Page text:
Monthly Archives: January 2016

Needing to Pray (I’m Back)

After a two-month sabbatical, I am back. Too much inside wanting out and needing a place to say it. I am not returning to my attempt to post every day but something more than I have been doing.

What prompted this return is a journey of prayer. Last fall I attended a Breakthrough Prayer training hosted by my annual conference (think state-wide church organization for non-United Methodists) and our church began a journey of breakthrough prayer. What it has done for our church I am not yet sure. What it has done for me has been phenomenal – even miraculous. Today is the first in a series of posts on this journey.

What is breakthrough prayer? It is interceding with God for God to do what only God can do. Maxie Dunnam, former president of Asbury Theological Seminary and long-time pastor and writer, asks this question:

What if there are some things that God either will not do or cannot do until and unless we pray?

What if this is so? What if God only does some things if we pray? This question is the essence of breakthrough prayer. God can do all things – but only does some when we pray. James assures us that:

“Every good and perfect gift is from above, coming down from the Father of the heavenly lights, who does not change like shifting shadows.” (James 1:17 NIV)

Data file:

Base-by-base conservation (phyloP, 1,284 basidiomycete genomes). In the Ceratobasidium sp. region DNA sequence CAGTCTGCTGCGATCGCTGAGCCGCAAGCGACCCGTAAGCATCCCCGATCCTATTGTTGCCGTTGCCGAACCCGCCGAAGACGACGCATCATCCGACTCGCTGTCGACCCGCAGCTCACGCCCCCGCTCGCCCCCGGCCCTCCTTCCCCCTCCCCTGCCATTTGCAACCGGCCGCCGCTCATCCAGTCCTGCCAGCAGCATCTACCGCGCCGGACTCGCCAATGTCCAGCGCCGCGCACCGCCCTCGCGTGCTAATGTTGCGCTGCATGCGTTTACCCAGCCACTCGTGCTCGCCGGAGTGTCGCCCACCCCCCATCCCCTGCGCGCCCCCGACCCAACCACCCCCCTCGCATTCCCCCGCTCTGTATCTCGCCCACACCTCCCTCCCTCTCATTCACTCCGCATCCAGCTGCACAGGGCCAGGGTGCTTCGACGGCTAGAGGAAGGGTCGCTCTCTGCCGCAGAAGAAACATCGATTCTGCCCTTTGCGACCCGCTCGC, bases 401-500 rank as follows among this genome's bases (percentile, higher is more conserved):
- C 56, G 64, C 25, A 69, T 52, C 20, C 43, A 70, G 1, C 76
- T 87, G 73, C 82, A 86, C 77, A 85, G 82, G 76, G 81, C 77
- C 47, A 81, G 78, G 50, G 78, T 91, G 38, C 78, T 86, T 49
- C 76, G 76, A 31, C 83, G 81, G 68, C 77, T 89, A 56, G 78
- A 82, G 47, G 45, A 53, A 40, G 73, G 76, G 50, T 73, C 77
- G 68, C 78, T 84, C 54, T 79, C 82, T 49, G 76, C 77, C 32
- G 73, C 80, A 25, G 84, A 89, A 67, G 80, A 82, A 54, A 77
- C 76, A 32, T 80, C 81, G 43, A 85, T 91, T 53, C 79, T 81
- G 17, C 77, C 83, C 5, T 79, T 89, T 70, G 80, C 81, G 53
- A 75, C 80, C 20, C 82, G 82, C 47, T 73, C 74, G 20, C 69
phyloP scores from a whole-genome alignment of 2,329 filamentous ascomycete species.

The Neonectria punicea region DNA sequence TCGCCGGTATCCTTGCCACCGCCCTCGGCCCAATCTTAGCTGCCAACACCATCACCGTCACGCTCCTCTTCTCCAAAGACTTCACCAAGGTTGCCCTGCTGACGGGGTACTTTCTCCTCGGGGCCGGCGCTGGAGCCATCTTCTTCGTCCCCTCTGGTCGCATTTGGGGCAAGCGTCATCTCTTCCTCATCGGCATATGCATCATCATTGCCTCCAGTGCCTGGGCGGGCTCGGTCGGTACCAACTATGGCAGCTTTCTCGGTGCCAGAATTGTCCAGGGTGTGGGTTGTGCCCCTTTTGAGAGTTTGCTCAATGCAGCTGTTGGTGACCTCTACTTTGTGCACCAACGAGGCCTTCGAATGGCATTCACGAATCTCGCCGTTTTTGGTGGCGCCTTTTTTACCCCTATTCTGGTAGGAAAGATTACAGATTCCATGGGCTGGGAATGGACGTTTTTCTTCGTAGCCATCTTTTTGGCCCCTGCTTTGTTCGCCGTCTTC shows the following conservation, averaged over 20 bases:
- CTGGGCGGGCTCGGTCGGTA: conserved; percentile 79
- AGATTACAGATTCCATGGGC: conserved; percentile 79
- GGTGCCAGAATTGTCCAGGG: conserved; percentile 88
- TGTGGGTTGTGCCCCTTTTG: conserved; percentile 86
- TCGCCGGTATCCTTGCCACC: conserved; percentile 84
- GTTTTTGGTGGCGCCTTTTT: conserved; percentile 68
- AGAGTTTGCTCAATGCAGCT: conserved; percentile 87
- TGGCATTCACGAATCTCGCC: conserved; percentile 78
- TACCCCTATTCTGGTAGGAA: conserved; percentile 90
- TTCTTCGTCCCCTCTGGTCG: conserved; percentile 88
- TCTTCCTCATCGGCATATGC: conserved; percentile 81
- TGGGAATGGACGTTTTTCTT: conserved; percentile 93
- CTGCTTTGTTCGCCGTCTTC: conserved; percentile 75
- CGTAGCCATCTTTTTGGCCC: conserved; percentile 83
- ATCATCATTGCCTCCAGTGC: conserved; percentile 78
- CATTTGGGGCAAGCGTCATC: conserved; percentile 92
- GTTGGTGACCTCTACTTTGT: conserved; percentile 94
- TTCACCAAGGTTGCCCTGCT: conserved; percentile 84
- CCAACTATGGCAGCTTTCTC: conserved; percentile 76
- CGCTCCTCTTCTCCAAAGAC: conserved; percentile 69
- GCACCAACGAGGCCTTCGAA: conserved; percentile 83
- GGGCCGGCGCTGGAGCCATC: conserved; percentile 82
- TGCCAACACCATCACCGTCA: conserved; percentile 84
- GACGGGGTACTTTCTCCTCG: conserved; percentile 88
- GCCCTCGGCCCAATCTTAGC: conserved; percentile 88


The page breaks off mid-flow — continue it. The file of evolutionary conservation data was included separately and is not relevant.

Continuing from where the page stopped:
What if some gifts only come when we ask? Because we ask?

As we’ve made this journey in our church I have found this idea disturbing or difficult for many people. God knows what we need. God knows what we want. Why do we need to ask? I have found even a resistance to the idea and to the doing of it.

The answer, in part, lies in our need for demonstrations. It isn’t enough to love my wife and children and for me to know they know it. I need to tell them, to show them. God wants us to ask. The long thread of biblical narrative on prayer supports this. As does the long line of witnesses to God’s activity in the world and in human lives.

I’ll come back to this verse next time because it is part of a larger argument made by James. But for today –

You do not have, because you do not ask God. (James 4:2d NIV)

Today, why don’t you ask?

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